See correction below.
Episode three. The metaphors accrue.
The third episode of the fifth season of AMC’s The Walking Dead opens in the courtyard of an elementary school where the remaining Termians are enjoying roasted Bob shank. Bob, you might recall, was abducted in the final moments of the previous episode and woke up to find his captors working through the gristle on his leg meat, like a cross between The Raft of the Medusa and that scene in Red Dragon where Hannibal Lecter serves the Baltimore symphony board of directors a dish of clumsy flutist.
(For fans of Telltale Games’ excellent The Walking Dead: Season One, it also recalls the woebegone happenings at the St. Johns dairy farm in episode two, ‘Starved for Help.’ Download it here for iPad and iPhone.)
The cannibalism—and some of the attendant culinary musings by the group’s leader Gareth—are supposed to be stomach churning. (And they are!) But mostly they raise questions of hunger in the world two years on from the apocalypse. What does it cost to satiate your appetites now? And what can the pursuit of nourishment turn you into?
Shots of the Termians eating human flesh are interspersed with shots of the hungering walkers clawing at the windows nearby, trying to get in. The glass is going to break sooner or later, or as Gareth puts it “nothing lasts too long anymore.” But the point seems to be that the division between the living and the living-dead is already transparent. And that, pretty soon, it might not be there at all.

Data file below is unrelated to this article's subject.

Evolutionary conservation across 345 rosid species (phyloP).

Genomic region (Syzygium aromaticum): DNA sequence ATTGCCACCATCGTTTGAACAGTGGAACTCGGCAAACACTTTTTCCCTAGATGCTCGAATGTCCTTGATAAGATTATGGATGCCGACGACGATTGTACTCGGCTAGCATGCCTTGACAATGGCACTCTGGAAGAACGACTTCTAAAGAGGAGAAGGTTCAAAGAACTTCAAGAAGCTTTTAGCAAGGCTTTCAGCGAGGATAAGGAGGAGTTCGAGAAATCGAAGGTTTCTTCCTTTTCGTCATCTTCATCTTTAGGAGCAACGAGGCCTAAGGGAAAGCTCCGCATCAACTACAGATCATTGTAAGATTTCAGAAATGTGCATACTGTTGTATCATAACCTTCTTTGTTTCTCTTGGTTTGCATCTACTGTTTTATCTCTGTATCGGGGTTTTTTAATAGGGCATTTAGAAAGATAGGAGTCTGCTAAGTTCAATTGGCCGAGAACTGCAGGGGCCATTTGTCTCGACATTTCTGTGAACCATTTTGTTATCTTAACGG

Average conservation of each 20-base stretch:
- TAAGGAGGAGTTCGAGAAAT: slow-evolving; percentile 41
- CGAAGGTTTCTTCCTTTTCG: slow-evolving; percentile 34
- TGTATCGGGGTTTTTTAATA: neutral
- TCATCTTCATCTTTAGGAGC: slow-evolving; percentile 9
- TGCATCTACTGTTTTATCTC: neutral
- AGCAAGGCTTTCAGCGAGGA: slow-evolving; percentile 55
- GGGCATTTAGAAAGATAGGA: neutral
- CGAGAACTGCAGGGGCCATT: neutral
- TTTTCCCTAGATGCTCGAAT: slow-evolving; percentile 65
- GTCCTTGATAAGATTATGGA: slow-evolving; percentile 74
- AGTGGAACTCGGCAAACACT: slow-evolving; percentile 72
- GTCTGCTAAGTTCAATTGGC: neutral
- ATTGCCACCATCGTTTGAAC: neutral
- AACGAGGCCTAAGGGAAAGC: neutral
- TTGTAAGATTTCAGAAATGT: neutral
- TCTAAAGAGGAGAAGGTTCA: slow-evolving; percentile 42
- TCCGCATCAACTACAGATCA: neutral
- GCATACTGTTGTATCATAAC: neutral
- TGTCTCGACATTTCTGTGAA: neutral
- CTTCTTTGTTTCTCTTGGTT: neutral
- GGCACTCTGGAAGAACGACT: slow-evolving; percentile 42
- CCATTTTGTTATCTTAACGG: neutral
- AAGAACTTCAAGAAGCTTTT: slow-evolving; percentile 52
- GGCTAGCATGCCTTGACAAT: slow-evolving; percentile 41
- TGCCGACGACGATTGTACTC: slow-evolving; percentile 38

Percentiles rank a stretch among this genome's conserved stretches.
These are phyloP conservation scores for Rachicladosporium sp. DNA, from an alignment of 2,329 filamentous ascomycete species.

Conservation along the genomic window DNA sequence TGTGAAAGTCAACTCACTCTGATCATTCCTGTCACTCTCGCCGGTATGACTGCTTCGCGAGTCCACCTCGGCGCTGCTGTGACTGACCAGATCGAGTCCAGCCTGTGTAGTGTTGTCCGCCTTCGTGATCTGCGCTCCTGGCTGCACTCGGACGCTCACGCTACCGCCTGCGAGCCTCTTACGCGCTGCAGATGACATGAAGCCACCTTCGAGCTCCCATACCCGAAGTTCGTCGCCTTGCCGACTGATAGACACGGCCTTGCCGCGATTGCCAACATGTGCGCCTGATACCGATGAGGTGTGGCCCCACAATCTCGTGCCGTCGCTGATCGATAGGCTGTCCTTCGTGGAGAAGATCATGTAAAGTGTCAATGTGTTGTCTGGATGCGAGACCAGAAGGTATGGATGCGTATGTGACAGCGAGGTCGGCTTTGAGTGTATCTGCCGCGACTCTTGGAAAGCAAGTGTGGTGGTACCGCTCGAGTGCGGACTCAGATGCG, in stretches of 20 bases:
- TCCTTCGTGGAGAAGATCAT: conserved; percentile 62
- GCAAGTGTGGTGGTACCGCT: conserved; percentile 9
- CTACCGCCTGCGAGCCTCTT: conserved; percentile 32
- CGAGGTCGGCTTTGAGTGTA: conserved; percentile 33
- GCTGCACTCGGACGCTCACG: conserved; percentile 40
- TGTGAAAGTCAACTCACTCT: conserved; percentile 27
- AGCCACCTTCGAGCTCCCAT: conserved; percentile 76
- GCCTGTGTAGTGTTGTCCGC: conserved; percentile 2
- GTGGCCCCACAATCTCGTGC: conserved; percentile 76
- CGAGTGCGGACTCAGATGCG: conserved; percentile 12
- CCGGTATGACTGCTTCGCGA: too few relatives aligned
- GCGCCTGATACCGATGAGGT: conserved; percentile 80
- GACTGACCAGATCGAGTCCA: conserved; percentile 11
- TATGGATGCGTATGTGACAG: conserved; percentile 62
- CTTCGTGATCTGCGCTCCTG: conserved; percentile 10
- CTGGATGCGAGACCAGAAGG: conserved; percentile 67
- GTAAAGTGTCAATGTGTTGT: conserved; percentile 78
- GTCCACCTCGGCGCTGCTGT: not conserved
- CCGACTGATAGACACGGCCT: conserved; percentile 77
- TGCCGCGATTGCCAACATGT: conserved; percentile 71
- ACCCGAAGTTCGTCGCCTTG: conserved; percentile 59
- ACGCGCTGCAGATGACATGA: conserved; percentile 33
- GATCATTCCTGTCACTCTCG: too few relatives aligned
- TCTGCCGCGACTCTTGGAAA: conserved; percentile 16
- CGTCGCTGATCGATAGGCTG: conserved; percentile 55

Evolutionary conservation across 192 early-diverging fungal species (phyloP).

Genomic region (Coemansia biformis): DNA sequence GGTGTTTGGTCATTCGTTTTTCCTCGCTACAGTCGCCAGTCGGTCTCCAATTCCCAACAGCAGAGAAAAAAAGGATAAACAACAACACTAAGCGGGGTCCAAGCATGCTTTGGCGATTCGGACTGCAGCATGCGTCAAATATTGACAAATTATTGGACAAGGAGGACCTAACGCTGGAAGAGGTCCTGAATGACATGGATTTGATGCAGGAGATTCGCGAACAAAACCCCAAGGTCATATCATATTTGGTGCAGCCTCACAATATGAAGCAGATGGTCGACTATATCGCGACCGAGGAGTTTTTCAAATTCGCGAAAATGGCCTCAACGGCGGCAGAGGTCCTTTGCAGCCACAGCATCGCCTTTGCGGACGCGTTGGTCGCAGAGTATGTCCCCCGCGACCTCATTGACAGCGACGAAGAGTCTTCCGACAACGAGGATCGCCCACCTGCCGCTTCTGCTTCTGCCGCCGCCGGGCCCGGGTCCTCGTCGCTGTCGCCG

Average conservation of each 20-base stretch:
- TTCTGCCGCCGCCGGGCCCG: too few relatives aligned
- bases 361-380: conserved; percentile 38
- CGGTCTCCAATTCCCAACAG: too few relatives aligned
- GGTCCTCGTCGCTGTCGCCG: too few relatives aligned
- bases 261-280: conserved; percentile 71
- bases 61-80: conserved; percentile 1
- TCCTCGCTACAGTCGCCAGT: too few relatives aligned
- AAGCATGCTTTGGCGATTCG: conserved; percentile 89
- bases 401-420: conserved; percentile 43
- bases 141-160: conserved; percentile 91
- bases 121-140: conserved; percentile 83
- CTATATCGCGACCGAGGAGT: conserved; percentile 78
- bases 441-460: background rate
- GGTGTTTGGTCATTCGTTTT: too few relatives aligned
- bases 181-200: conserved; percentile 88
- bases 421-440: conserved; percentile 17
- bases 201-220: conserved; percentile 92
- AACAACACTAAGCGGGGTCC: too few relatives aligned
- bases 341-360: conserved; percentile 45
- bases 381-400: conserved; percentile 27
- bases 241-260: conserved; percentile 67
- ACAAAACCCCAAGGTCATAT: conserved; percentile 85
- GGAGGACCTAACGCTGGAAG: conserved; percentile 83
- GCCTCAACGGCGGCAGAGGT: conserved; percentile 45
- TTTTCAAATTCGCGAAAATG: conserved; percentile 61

(To me, Gareth—both in the book and on the show—vaguely parallels the unnamed protagonist of Knut Hamsun’s Hunger, primarily for falling into traps of his own making and for the harshness of his self-imposed rules of conduct. Too bad he won’t be around long enough to be developed more fully.)
In any case, Bob’s horror turns to sardonic laughter as he reveals that he’s been bitten. As far as taunts go, “you eatin’ tainted meat!” is hard to top.
Back at the church, Gabriel is pushed to confess his sins. He shut himself inside his sanctuary while his congregation begged to be let in. The group, having discovered Bob is missing, fights about what to do and Glenn mediates between the half that wants to go on to Washington and the half that wants to deal with the Terminus and wait for Daryl and Carol to return.
Ultimately, half the group heads off to find the Termians just moments before they break into the church. The showdown that follows is tense and wonderful and proves the show’s writers could easily forgo the walkers and still have something compelling to present. The whole thing is an ambush, which ends with Rick and company hacking Gareth’s group to bits with machetes. Objecting to the violence, Gabriel says “This is the lord’s house!” To which Maggie replies coldly, “No, it’s just four walls and a roof,” hence the name of the episode.
Bob, meanwhile, dies stoically having had a chance to say goodbye to everyone, including his girlfriend Sasha. Recalling Goethe’s Werther, he concludes that “nightmares shouldn’t change who you are.” The group splits in two and, later, we see Daryl emerge from the darkness before saying “come on out” to someone whom we can’t quite make out before the credits roll.
Zombie Kill Report
1 bullet and 1 riffle butt to the head by Sasha; 1 riffle butt to the head by Glenn; 1 knife to the skull by Maggie; 1 gun shot to the head by unseen; 1 knife to Bob’s temple by Tyreese (does it count?).
Estimated total: 6
The Termians spit out the “tainted meat,” but don’t stick around long enough that we find out whether or not cooking flesh decontaminates it. (What would Mark Bittman say?) We’ll probably never know.
Michonne finally has her sword back!
Correction: Maggie unleashes the four walls and a roof line.